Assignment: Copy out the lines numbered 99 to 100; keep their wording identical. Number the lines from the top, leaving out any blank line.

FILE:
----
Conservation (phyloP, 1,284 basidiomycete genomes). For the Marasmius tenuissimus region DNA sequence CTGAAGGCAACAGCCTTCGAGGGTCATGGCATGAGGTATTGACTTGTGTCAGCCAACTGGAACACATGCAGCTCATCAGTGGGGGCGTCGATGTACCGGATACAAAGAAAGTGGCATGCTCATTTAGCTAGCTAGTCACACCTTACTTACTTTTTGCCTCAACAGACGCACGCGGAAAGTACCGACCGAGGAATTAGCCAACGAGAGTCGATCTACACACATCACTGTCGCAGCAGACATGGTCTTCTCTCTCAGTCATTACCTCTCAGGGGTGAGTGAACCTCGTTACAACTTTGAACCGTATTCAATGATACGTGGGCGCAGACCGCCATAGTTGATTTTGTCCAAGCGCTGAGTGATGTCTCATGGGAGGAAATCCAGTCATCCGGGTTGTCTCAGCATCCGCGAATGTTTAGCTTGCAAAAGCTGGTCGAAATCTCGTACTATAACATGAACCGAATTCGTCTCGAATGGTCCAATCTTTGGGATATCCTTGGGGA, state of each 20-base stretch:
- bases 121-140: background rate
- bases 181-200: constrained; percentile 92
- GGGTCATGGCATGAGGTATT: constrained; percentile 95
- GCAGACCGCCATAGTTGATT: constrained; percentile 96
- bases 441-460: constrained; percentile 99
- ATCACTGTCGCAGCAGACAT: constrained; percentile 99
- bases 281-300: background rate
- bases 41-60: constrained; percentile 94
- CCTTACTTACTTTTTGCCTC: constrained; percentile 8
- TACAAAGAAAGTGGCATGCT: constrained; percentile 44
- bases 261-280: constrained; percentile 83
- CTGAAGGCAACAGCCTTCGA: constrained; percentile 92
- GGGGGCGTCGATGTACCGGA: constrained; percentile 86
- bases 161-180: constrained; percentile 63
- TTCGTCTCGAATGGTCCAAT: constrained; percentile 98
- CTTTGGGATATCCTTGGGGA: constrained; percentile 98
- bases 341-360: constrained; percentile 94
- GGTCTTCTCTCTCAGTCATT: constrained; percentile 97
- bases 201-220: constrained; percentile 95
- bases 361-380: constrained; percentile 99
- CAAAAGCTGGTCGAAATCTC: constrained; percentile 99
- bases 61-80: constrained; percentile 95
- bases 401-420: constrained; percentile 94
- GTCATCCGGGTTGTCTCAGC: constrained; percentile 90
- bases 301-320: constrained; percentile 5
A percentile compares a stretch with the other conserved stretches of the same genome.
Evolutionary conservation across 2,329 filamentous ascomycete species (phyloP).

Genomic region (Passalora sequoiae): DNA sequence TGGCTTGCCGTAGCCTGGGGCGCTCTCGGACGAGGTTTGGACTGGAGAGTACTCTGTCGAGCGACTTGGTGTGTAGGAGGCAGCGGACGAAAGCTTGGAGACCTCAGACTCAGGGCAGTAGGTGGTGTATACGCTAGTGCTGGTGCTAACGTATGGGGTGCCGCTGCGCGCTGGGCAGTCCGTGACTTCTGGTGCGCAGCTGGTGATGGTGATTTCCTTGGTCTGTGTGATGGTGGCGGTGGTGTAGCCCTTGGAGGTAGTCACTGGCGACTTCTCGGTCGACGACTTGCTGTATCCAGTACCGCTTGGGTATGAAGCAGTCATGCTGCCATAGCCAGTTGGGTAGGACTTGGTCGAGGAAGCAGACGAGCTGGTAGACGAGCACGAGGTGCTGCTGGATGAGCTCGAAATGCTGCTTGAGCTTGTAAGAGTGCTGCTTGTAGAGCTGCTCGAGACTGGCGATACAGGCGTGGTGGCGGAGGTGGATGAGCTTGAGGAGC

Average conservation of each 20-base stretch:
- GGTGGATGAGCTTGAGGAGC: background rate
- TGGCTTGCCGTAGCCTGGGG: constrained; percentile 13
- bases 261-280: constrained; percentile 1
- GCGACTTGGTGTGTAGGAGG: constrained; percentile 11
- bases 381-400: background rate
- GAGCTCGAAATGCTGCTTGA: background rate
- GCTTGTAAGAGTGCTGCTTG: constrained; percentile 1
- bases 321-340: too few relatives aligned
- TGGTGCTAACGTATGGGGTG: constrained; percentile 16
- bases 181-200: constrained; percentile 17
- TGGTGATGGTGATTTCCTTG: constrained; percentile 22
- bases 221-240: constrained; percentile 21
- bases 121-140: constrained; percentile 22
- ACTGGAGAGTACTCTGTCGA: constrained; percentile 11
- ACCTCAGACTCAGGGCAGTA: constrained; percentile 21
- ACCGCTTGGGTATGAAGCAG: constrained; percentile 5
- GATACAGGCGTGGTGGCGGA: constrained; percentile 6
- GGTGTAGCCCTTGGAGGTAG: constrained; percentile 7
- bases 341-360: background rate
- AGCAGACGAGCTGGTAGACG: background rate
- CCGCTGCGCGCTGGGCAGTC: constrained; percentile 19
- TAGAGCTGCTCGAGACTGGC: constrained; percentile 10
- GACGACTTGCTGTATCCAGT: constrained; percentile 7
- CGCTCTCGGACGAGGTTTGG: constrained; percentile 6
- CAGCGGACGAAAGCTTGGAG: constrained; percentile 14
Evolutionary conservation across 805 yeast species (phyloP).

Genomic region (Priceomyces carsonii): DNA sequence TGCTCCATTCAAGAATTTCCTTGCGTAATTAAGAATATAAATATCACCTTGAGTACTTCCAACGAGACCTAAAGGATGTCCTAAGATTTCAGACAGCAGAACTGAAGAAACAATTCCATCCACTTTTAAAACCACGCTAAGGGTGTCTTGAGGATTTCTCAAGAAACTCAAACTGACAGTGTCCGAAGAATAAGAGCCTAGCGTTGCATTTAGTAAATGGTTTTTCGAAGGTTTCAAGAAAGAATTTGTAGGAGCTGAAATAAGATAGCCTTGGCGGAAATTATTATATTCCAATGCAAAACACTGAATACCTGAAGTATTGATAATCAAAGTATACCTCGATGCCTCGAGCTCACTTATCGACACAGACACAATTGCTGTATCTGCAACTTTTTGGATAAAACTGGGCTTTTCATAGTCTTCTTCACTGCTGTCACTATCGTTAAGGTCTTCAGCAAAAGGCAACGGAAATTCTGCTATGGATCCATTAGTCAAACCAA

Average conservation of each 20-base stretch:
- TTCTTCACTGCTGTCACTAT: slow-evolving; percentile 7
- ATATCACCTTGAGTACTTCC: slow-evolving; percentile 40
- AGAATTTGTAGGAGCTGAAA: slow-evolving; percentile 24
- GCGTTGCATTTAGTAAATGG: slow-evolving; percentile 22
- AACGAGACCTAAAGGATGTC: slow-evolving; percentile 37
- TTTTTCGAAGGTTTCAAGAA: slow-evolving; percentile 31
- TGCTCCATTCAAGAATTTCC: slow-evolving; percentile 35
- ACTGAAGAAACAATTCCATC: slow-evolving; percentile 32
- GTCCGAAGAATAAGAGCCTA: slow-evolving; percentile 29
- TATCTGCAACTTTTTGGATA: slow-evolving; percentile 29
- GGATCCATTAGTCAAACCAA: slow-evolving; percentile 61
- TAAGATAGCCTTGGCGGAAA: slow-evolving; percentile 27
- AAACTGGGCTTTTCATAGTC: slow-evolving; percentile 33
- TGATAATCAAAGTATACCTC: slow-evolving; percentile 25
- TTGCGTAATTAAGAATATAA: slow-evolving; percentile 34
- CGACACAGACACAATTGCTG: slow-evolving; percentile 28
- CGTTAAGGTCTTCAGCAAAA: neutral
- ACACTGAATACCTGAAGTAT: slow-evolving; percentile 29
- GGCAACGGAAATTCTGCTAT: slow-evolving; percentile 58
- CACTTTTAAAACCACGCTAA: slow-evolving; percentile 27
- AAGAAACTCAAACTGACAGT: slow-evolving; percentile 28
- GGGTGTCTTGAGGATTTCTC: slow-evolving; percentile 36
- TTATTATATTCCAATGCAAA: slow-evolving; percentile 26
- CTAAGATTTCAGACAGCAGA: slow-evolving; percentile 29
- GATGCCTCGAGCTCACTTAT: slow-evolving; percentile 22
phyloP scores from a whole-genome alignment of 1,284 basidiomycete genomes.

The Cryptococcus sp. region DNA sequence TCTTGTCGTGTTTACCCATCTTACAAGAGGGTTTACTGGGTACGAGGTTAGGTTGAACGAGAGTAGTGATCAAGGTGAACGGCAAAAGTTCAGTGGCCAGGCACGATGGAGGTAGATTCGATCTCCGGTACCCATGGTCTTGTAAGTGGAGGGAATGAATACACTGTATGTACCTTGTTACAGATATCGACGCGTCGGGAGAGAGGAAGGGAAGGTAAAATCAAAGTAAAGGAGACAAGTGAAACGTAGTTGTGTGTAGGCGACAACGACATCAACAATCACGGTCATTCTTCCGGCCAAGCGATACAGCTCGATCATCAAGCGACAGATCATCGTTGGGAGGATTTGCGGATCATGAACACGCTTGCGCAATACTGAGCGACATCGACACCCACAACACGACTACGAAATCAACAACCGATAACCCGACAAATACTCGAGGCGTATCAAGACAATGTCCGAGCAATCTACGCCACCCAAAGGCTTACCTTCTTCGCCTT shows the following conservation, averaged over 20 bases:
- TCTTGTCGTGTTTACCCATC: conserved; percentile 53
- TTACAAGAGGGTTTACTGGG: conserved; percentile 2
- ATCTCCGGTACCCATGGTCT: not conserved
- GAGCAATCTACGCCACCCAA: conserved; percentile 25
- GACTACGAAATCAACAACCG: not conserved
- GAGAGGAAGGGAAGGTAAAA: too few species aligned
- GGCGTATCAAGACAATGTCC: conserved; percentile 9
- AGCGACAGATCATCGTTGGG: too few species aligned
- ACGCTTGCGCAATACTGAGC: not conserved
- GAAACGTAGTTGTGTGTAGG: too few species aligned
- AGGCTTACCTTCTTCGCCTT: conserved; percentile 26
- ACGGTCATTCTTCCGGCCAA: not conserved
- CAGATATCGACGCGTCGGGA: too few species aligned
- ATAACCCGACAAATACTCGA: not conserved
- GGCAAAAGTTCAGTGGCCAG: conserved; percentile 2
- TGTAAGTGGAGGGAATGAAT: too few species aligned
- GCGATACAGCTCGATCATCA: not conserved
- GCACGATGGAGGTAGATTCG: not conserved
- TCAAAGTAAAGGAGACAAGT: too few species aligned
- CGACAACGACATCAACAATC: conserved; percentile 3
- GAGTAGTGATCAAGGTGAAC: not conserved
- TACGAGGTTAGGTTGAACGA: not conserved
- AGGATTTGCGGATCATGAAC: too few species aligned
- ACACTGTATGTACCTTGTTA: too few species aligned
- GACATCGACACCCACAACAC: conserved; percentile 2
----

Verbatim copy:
- ATAACCCGACAAATACTCGA: not conserved
- GGCAAAAGTTCAGTGGCCAG: conserved; percentile 2